A REPORT into the performance of the Isle of Wight Council has said political leadership at the authority is well regarded, but found capacity is stretched at every level.
The Corporate Peer Challenge has been written by a group of representatives from other local authorities.
The report stated: "Political leadership is well regarded at the council. The wish to be transparent and inclusive is widely recognised and valued and the active representation of Island interests with principal partners is evident.
"However, as an Independent administration operating without a group whip, uniting behind the issues can be difficult and affect the council’s ability to make decisions. It is potentially damaging if the delivery of priorities is weakened by local issues taking precedence over corporate priorities and this will have to be an area to manage in the future."
During the visit the team heard the root and branch review, undertaken by the Independents to shape policy and calculate this year’s budget, described as disappointing, with insufficiently robust planning, insufficient leadership, commitment, time and resources.
It added: "The team has identified stretched capacity and capability at all levels of the organisation. There is an urgent need to ensure the council has the necessary and operational skills and capacity to deliver savings and corporate priorities."
The report said there was evidence of strong social capital and enterprise arrangements on the Island, with examples of community ventures operating various facilities.
But the team raised concern they did not find a long-term economic vision, covering the skills base for economic development, the aspirations of young people and housing.
Council leader Cllr Ian Stephens, said: "This has proved an extremely valuable exercise, with the peer review team casting a fresh pair of eyes over the work of the council and the many challenges we face."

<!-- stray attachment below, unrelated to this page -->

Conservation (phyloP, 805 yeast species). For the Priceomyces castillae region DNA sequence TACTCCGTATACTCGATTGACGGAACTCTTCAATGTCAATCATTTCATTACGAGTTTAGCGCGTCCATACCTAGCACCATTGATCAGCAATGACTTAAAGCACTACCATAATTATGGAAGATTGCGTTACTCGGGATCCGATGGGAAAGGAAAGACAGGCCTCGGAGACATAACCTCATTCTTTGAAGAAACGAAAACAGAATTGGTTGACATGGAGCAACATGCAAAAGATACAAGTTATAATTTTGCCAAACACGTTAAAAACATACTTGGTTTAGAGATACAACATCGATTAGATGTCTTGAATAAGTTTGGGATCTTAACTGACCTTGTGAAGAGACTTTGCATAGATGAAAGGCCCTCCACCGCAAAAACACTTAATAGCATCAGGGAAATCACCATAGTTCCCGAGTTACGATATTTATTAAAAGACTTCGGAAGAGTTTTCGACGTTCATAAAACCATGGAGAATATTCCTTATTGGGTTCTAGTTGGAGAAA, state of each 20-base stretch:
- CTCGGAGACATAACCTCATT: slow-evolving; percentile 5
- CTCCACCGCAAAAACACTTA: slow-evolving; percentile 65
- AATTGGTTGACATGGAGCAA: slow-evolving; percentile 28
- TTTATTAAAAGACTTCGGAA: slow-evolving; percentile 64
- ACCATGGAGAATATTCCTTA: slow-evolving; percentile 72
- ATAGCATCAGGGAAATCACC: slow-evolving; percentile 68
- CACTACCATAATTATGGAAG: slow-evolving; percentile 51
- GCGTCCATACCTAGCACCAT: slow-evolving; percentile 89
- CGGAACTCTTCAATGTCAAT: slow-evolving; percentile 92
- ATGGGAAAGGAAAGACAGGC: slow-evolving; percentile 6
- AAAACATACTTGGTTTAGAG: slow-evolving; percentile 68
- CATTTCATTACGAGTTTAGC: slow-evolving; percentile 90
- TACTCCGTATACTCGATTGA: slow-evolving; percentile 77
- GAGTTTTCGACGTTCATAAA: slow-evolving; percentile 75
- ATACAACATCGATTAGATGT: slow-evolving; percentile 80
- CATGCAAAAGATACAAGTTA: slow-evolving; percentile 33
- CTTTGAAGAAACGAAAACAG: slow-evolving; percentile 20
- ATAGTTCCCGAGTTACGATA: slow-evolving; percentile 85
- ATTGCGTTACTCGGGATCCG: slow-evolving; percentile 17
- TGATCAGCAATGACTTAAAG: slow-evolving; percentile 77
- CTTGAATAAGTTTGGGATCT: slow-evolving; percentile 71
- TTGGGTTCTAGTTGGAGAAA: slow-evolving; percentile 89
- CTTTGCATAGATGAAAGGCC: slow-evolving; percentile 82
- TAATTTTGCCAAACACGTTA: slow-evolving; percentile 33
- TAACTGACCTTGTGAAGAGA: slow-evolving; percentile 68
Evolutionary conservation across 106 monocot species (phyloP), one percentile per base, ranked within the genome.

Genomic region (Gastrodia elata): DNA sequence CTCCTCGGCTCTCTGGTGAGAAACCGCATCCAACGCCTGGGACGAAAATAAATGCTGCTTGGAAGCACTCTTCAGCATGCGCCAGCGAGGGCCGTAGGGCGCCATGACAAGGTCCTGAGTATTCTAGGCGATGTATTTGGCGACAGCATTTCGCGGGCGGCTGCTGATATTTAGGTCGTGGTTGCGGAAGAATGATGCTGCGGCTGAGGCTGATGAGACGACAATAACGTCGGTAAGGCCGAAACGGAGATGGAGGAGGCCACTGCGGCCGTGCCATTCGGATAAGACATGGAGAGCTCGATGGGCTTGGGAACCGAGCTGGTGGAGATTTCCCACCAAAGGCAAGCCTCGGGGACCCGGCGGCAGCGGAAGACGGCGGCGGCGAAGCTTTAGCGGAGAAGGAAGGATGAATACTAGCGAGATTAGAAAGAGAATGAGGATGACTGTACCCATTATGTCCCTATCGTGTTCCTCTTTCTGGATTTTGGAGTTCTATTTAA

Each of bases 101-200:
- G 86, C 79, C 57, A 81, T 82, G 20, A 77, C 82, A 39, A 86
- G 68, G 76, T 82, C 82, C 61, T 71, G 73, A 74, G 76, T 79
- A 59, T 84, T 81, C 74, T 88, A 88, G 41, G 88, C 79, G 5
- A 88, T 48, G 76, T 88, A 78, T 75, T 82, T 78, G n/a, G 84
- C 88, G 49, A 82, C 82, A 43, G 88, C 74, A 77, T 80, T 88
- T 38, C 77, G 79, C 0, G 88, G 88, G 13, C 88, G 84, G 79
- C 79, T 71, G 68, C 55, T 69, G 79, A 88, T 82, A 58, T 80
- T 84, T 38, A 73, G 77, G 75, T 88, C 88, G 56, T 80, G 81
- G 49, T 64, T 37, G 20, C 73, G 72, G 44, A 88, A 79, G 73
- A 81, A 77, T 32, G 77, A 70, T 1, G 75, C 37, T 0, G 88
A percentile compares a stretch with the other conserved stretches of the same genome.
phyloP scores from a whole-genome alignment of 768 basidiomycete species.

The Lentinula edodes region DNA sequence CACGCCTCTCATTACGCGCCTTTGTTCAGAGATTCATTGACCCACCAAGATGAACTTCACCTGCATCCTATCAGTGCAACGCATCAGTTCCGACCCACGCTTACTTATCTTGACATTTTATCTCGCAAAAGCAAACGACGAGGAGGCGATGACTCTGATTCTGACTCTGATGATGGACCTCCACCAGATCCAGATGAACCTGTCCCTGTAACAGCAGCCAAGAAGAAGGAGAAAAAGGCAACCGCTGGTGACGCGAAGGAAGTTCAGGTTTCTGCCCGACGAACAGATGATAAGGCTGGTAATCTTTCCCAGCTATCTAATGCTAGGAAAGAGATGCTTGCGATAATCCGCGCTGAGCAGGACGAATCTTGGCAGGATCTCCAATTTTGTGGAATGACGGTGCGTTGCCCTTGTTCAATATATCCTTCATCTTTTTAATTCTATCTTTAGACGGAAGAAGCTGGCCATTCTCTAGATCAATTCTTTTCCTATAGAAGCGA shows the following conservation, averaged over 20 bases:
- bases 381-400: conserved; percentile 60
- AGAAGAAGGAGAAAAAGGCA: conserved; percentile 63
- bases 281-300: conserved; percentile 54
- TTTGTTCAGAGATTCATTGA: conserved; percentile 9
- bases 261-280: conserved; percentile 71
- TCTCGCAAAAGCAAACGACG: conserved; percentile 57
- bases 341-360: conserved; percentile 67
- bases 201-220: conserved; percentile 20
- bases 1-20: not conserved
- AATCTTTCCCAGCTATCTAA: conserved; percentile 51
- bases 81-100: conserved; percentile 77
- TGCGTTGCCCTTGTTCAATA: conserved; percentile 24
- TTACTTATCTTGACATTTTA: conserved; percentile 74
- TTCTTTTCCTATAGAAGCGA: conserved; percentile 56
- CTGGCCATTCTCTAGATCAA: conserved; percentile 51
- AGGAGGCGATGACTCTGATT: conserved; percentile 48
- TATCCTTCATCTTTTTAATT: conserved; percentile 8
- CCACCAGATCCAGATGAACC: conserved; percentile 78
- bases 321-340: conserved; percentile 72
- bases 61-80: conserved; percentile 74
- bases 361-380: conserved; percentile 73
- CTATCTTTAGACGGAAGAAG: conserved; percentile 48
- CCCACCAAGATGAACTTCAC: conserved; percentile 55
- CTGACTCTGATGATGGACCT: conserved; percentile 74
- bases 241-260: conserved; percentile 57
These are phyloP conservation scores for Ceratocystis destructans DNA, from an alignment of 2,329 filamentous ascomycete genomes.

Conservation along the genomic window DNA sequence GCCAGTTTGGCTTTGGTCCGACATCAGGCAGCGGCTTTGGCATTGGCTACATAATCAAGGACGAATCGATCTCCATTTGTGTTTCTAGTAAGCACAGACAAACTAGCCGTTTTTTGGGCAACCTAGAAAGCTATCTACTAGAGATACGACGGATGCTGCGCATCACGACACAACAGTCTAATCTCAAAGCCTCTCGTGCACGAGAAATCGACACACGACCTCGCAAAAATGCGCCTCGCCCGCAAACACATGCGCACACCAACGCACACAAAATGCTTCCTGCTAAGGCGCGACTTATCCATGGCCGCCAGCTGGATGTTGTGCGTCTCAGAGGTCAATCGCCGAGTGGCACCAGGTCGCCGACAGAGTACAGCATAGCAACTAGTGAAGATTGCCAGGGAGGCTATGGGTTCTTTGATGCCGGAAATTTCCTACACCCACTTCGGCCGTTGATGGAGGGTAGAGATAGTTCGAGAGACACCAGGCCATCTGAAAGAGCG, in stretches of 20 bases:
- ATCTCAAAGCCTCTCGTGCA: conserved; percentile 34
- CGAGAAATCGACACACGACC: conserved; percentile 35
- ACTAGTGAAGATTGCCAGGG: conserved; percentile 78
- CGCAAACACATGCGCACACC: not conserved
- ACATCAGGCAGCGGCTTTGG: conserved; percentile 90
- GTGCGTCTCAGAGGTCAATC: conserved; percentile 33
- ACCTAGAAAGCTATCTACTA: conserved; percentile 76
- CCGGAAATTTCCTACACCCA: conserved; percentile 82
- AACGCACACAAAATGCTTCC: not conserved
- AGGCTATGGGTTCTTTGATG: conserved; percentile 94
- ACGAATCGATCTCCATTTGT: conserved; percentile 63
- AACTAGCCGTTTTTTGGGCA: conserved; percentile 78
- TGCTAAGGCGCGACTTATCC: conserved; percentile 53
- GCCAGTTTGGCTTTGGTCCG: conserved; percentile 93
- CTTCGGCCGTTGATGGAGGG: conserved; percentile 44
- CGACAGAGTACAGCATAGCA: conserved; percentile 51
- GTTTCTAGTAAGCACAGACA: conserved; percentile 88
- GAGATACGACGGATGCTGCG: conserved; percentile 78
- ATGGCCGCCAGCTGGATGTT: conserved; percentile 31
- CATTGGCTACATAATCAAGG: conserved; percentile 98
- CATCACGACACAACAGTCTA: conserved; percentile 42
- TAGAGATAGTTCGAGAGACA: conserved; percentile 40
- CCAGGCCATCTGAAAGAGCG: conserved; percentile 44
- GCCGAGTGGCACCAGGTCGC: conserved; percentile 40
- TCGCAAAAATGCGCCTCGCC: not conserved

The review’s recommendations will go before the full council in September.
• Isle of Wight Council leader Cllr Ian Stephens is highly regarded, showing leadership through engagement with the likes of Solent LEP and Partnership for Urban South Hampshire (PUSH).
• The new administration was described as a breath of fresh air, by staff, who welcomed a commitment to transparency, enthusiasm and energy.
• The desire for consensus can delay and confuse political decision making.
• The reduction in staff should be coupled with a realistic set of priorities and workloads.
• There is an urgent need for member/officer protocol to provide clarity, as the current working arrangements are not well understood by members and officers.
• The council receives a good deal of damaging and negative messages particularly from local media. It would be worth considering the re-introduction of One Island if it was cost neutral.
• Despite a great deal of energy and activity there can be a lack of coherence and completion.
• The council has been involved in many proactive actions to drive growth, for example the Solent Ocean Energy Centre (SOEC).
• The council does not gather information and intelligence of business activity and does not have a detailed understanding of the various sectors within the local economy — essential to understanding the needs of businesses.
• The council recognises the need to update the tourism offer but this is not always being seen through. The report highlighted plans for a new Premier Inn in Lake, which were recommended by officers but turned down by members.
• The important commitment to growth’s importance is evident in its corporate plan, but there is no economic growth strategy to support it and there may be insufficient staff focussed on it to deliver results.
• The link between economic growth and housing has not been effectively made by the council.
• The council would benefit from a better understanding of local economic impact of its own spending on services and goods, which amounts to around £19 million a year.
• A bold and difficult decision was made to increase council tax by 1.99 per cent, along with a strategy to use reserves to ease the impact of funding cuts.
• Restructuring has meant there is an over reliance on the goodwill of staff working long hours — for some this is leading to unsustainable pressure.
• The commitment to external partnerships is commendable, but partnerships should be reviewed to ensure they are still productive.
View the full report below:
Isle of Wight Council Corporate Peer Challenge